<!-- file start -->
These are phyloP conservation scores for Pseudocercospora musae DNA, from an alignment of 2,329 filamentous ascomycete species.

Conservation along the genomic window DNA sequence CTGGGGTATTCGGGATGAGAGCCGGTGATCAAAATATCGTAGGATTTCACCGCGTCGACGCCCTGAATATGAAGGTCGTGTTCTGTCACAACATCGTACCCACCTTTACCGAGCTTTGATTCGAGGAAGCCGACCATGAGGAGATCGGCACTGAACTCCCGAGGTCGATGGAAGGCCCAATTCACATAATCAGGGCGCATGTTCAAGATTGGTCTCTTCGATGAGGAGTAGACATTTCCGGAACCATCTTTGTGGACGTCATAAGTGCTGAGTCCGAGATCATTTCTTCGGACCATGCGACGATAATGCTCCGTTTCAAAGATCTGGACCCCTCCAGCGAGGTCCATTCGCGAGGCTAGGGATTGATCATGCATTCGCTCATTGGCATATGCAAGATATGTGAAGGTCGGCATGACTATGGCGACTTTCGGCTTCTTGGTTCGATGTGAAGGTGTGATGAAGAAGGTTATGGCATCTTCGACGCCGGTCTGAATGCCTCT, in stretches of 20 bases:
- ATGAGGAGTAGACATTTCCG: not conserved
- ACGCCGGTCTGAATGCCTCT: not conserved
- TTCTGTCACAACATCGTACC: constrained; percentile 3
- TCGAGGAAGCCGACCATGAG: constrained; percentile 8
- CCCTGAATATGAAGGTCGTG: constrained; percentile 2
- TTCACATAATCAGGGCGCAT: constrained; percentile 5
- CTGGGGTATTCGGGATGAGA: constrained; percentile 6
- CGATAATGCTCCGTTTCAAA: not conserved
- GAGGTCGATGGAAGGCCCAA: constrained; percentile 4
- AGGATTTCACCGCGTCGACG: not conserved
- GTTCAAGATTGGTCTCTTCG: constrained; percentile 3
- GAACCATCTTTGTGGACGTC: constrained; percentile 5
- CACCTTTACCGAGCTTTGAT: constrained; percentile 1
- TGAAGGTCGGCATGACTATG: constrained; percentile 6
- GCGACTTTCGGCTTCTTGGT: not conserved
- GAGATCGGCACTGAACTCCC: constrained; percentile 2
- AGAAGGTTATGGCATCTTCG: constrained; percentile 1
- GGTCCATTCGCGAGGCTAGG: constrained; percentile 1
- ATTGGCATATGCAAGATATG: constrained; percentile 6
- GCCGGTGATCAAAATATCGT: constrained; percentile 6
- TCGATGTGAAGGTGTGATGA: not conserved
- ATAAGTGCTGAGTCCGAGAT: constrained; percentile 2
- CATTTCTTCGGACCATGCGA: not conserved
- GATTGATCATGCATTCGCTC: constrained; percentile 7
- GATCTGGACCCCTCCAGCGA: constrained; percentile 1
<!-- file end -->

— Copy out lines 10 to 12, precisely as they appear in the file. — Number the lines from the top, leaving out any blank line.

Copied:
- CGATAATGCTCCGTTTCAAA: not conserved
- GAGGTCGATGGAAGGCCCAA: constrained; percentile 4
- AGGATTTCACCGCGTCGACG: not conserved